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1. An overflowing of water onto land that is normally dry.
2. A flood tide.
3. A large amount or number, especially when moving from one place to another: received a flood of applications. See Synonyms at flow.
4. A floodlight, specifically a unit that produces a beam of intense light.
5. Flood In the Bible, the covering of the earth with water that occurred during the time of Noah.
v. flood·ed, flood·ing, floods
1. To cover or submerge with water; inundate: The town was flooded when the dam burst.
2. To move into or fill in large numbers or amounts: People flooded the square. His inbox was flooded with mail.
3. To overwhelm in large numbers: The theater was flooded with ticket requests.
4. To put too much fuel into the carburetor of (an engine), resulting in unsuccessful ignition.
1. To become inundated or submerged: The underpass floods after a heavy rain.
2. To pour forth; overflow: The river floods nearly every spring.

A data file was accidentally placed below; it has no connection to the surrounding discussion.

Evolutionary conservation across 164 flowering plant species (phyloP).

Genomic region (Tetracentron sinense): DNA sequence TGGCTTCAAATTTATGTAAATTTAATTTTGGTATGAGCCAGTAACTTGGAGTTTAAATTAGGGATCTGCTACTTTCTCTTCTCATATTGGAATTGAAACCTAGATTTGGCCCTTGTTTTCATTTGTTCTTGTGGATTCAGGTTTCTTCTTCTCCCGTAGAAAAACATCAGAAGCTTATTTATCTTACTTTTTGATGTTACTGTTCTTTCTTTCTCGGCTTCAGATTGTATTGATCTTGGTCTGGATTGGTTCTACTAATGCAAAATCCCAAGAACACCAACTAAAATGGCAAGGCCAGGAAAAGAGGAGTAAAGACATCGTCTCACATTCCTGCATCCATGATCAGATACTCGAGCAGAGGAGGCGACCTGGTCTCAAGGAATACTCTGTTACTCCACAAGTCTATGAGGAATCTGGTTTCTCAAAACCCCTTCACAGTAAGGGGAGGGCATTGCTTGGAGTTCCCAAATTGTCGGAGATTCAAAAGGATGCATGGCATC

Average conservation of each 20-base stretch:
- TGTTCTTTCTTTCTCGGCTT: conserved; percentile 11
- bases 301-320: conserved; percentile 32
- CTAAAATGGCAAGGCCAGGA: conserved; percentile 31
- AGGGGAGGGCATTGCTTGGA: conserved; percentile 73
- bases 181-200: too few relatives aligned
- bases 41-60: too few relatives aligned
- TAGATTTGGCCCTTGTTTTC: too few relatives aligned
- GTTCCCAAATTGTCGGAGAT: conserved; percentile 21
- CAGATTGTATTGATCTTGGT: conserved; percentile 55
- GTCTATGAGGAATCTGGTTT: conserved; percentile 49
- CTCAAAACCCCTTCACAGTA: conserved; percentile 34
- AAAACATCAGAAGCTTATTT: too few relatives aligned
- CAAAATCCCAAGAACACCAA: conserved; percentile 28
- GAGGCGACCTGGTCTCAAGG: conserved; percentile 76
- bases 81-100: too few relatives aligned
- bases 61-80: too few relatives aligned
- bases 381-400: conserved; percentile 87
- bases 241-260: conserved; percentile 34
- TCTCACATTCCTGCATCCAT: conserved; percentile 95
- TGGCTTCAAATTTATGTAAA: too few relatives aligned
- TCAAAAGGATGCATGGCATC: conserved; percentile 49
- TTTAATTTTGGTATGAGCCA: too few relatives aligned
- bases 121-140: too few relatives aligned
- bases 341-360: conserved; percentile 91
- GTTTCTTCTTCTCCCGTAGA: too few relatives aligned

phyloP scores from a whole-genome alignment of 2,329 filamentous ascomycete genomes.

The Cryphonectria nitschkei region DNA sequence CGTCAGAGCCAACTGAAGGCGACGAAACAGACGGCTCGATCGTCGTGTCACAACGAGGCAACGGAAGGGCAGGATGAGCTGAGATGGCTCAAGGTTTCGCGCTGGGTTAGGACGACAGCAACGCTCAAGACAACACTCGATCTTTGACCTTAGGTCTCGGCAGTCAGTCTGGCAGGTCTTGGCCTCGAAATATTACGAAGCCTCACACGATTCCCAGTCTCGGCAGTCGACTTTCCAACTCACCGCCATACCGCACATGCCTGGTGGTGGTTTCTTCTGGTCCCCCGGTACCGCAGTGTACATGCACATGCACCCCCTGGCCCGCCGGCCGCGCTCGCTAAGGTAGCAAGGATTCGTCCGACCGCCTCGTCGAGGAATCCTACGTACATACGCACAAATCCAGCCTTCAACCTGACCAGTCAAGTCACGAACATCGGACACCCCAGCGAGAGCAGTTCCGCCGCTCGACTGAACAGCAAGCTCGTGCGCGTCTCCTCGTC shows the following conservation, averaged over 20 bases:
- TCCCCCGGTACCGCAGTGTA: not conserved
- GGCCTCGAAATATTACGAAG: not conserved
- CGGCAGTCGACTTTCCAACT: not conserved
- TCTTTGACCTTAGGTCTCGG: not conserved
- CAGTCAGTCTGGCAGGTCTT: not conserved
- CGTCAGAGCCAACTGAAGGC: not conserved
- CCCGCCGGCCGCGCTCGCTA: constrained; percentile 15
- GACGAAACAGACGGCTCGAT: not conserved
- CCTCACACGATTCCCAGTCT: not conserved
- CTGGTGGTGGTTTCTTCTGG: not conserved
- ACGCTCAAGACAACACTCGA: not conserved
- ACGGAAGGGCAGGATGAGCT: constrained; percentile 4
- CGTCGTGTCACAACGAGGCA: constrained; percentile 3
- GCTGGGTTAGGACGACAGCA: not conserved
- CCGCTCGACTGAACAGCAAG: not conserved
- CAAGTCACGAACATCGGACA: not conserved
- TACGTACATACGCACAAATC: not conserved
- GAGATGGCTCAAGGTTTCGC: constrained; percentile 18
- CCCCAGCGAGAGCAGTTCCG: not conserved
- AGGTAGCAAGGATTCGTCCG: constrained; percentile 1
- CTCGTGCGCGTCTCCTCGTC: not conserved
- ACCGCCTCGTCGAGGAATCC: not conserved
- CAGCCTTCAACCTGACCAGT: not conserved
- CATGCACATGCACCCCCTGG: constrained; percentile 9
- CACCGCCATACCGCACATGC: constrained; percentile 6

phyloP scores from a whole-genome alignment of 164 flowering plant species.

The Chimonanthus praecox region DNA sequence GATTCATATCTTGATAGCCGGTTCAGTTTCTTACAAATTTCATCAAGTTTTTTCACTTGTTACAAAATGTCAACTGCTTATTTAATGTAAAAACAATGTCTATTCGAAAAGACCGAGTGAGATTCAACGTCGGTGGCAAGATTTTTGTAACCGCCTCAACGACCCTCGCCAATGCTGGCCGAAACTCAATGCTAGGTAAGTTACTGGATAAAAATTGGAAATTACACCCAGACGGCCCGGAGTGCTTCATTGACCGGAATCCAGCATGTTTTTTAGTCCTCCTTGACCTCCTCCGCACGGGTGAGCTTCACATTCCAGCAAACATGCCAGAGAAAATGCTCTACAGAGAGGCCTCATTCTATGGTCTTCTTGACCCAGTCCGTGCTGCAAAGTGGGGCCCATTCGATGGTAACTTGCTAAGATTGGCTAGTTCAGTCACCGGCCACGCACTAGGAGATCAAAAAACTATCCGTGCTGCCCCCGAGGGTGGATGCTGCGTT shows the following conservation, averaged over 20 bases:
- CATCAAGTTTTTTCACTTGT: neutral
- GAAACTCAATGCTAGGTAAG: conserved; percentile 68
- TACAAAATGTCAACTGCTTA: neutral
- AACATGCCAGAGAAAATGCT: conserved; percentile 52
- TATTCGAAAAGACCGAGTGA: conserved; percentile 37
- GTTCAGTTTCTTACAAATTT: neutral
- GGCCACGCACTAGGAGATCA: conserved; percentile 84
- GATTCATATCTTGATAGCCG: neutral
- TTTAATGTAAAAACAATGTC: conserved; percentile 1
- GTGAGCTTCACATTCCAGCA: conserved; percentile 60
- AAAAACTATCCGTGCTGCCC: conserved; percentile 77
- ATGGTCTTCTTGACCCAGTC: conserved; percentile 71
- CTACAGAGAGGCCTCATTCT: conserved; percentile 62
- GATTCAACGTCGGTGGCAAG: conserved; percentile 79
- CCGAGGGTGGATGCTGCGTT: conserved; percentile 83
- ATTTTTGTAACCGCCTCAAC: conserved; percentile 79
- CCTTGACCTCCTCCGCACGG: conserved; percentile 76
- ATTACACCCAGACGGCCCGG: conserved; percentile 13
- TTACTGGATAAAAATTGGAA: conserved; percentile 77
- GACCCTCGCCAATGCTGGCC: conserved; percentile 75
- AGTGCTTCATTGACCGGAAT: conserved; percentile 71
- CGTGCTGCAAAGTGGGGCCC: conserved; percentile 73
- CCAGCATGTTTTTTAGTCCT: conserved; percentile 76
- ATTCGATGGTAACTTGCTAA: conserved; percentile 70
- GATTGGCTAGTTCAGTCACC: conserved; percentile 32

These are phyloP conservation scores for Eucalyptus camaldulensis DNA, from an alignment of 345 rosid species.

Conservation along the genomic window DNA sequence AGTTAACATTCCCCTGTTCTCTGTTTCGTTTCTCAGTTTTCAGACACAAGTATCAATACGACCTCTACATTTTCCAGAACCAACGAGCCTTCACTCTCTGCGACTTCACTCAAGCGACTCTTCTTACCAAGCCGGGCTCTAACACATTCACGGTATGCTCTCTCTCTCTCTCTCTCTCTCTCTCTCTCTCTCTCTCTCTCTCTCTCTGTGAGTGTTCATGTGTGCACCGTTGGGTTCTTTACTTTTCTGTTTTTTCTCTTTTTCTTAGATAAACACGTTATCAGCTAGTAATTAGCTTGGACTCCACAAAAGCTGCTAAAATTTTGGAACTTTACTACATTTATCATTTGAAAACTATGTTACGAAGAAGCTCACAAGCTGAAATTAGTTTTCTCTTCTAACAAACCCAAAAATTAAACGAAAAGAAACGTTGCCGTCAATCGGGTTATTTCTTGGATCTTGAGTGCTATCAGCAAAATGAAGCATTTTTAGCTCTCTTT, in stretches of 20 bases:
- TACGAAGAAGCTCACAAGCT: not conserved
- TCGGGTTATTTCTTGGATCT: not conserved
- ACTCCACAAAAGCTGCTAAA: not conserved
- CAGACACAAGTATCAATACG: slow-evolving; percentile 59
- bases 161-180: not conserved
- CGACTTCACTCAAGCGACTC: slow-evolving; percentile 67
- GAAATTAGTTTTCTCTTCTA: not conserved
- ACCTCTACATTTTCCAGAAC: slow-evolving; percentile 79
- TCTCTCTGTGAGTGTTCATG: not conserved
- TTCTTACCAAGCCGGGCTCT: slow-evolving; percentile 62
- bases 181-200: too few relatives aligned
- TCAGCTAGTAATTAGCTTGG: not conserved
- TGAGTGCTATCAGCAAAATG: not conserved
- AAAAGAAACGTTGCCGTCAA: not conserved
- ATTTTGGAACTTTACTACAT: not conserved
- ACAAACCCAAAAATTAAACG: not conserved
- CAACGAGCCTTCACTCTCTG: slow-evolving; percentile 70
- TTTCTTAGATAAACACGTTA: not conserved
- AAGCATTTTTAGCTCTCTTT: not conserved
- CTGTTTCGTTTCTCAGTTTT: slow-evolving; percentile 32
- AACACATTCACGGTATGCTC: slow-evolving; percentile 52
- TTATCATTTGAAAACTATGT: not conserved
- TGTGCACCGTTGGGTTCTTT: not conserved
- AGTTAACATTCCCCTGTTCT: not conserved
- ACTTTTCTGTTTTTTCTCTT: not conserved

American Heritage® Dictionary of the English Language, Fifth Edition. Copyright © 2016 by Houghton Mifflin Harcourt Publishing Company. Published by Houghton Mifflin Harcourt Publishing Company. All rights reserved.
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|Adj.||1.||flooded - covered with water; "the main deck was afloat (or awash)"; "the monsoon left the whole place awash"; "a flooded bathroom"; "inundated farmlands"; "an overflowing tub"|
full - containing as much or as many as is possible or normal; "a full glass"; "a sky full of stars"; "a full life"; "the auditorium was full to overflowing"
Based on WordNet 3.0, Farlex clipart collection. © 2003-2012 Princeton University, Farlex Inc.